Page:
|Distillery Opened||Capacity||Malting Floor||Washback Type||Number of Washbacks||Number of Spirit Stills||Number of Wash Stills|
|1798||2.5 millions litres||/||Oregon pine||12||2||2|
Highland Park was founded in 1798 by David Robertson, in the site where the local priest and smuggler Magnus Eunson used to distill whisky illegally.
In 1826 the distillery obtains a license, and Robert Borwick takes over the production with his family until 1895, when Glenlivet proprietor James Grant acquired it, doubling the capacity.
For a distillery with its origins in the 18th century, Highland Park has actually had relatively few owners, and from 1937 until 1999 it was in the hands of Highland Distilleries.
That company invested heavily in promoting the single malt brand and so opened a visitor centre in 1986. In fact, it will be awarded “Five Star Visitor Attraction” many years later.
In 1999, Highland Distillers is finally acquired by the Edrington Group and William Grant & Sons, who continue to take great care of Highland Park, operating an energetic release program, with many limited editions of whisky.
Nowadays, Highland Park preserves his ancient spirit in its various products, naming them after famous Viking gods.
The core products of Highland Park consists of:
- 12 years old
- 15 years old
- 18 years old
- 21 years old
- 25 years old
- 30 years old
- 40 years old
The distillery is equipped with a semi-lauter mash tun, twelve Oregon pine washbacks with a fermentation time between 50 and 80 hours, and two pairs of stills.
Two different varieties of malt are mixed before mashing, in order to obtain the final product.
- 1798 David Robertson founds the distillery. The local smuggler and businessman Magnus Eunson previously operated an illicit whisky production on the date.
- 1816 John Robertson, an Excise Officer who arrested Magnus Eunsoon, takes over production.
- 1826 Highland Park obtains a license and the distillery is taken over by Robert Bowick.
- 1840 Robert’s son George Borwick takes over but the distillery deteriorates.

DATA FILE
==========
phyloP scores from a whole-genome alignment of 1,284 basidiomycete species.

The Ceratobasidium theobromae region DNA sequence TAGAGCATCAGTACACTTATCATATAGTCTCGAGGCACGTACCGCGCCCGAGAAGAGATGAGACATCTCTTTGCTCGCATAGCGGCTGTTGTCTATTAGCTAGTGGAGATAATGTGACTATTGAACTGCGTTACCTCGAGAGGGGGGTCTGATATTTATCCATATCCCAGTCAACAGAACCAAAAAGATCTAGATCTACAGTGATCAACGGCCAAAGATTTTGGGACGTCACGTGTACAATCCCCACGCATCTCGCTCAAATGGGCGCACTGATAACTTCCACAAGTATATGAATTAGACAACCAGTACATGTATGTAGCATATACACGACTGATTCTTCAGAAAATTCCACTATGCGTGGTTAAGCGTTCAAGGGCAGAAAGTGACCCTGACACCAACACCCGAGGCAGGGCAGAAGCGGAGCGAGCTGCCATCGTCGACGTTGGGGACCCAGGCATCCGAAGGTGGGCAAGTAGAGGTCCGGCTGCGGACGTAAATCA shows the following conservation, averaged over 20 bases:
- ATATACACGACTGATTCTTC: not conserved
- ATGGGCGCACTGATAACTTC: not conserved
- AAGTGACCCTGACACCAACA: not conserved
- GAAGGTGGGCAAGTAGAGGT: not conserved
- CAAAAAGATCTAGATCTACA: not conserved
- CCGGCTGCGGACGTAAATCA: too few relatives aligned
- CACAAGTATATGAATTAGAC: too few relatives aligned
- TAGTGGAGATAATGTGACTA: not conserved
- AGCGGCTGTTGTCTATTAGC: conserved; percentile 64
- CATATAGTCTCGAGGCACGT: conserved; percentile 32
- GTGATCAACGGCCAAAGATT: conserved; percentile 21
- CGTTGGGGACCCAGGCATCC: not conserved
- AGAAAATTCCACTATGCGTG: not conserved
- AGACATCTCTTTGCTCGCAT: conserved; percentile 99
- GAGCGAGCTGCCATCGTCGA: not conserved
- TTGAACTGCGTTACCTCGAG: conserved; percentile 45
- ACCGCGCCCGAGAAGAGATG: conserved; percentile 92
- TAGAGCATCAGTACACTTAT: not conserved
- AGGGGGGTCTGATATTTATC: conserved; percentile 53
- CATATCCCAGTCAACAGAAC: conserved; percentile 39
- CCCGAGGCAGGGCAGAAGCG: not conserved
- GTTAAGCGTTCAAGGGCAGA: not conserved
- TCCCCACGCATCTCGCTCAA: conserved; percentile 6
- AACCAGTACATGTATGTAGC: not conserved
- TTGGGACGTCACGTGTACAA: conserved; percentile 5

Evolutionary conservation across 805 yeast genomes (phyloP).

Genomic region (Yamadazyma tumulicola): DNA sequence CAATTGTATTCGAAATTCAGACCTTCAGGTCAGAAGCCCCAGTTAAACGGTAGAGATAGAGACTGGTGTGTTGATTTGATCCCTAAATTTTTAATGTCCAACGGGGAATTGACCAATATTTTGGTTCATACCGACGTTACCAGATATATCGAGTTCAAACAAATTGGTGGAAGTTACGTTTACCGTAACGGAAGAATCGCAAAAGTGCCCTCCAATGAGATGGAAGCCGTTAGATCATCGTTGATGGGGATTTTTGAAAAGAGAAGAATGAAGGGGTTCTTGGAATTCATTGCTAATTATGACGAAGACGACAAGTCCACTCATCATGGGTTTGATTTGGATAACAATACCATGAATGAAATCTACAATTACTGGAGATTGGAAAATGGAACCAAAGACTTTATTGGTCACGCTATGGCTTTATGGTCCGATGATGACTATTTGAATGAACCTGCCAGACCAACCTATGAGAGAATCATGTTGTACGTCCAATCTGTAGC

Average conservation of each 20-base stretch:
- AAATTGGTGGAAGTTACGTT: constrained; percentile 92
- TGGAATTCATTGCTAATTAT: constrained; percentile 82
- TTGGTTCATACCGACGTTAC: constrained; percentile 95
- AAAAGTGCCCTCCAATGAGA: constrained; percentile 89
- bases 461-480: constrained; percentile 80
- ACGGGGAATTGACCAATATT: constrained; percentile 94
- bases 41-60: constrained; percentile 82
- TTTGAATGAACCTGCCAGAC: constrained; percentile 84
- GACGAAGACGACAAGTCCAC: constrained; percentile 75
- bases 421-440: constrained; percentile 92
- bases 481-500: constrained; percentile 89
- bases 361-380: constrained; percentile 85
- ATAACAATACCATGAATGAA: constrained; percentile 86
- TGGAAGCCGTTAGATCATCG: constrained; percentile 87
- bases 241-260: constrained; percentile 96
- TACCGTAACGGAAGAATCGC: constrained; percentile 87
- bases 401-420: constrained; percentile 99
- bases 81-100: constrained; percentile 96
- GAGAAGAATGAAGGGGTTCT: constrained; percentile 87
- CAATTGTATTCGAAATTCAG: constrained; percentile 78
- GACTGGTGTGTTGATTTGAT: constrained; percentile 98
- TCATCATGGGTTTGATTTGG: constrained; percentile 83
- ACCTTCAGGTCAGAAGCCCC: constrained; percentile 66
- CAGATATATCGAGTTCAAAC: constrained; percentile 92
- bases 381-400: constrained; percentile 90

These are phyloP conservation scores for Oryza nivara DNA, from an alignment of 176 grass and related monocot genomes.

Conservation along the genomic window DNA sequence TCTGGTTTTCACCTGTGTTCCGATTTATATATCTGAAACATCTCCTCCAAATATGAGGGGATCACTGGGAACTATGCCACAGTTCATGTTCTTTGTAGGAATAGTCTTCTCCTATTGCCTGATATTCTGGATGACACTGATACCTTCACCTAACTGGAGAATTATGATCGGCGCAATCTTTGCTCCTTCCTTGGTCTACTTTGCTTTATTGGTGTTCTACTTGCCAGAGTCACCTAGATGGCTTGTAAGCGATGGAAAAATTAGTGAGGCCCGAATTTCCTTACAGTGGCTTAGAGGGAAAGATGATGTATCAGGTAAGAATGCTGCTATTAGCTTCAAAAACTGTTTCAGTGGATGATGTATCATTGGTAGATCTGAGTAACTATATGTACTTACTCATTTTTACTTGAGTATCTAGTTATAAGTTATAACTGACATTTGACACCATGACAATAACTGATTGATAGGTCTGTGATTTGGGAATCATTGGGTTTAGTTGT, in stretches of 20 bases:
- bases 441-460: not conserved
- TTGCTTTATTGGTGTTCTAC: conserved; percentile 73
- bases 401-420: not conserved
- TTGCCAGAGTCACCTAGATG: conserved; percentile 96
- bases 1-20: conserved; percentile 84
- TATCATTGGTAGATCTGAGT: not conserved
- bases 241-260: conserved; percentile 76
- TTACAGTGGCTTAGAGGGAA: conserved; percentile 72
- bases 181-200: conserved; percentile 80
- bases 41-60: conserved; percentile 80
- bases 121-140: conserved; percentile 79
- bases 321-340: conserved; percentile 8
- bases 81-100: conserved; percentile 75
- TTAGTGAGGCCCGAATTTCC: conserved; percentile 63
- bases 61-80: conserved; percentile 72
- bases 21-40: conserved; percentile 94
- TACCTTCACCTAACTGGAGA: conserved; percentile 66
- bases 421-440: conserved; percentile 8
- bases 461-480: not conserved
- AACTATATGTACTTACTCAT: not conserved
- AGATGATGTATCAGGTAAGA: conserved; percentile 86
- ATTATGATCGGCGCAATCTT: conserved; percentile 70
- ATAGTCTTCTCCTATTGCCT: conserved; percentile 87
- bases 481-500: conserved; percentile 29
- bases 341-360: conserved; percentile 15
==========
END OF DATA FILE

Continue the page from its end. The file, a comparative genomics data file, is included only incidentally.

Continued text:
- 1869 The younger brother James Borwick inherits not consider the distillation of spirits as compatible with his priesthood.
- 1895 James Grant (of Glenlivet Distillery) buys Highland Park.
- 1898 James Grant expands capacity from two to four stills.
- 1937 Highland Distilleries buys Highland Park.
- 1979 Highland Distilleries invests considerably in marketing Highland Park as single malt which increases sales markedly.
- 1986 A visitor centre, considered one of Scotland’s finest, is opened.
- 1997 Two new Highland Park are launched, and 18 year old and a 25 year old.
- 1999 Highland Distiller are acquired by Endrington Group and William Grant & Sons
- 2000 Visit Scotland awards Highland Park “Five Star Visitor Attraction”.
- 2005 Highland Park 30 years old is released. A 16 year old for the Duty Free market and Ambassador’s Cask 1984 are released.
- 2006 The second edition of Ambassador’s Cask, a 10 year old from 1996, is released. New packaging is introduced.
- 2007 The Rebus 20, a 21 year old duty free exclusive, a 38 year old and a 39 year old are released
- 2008 A 40 year old and the third and fourth editions of Ambassador’s Cask are released.
- 2009 Two vintages Earl Magnus 15 year are released.
- 2010 A 50 year old, Saint Magnus 12 year old, Orcadian Vintage 1970 and four duty free vintages are released.
- 2011 Vintage 1978, Leif Eriksson and 18 year old Earl Haakon are released.
- 2012 Thor and a 21 year old are released.
- 2013 Loki and a new range for duty free, The Warriors, are released.
- 2014 Freya and Dark Origins are released.
- 2015 Odin is released.
- 2016 Hobbister, Ice Edition Ingvar and King Christian I are released.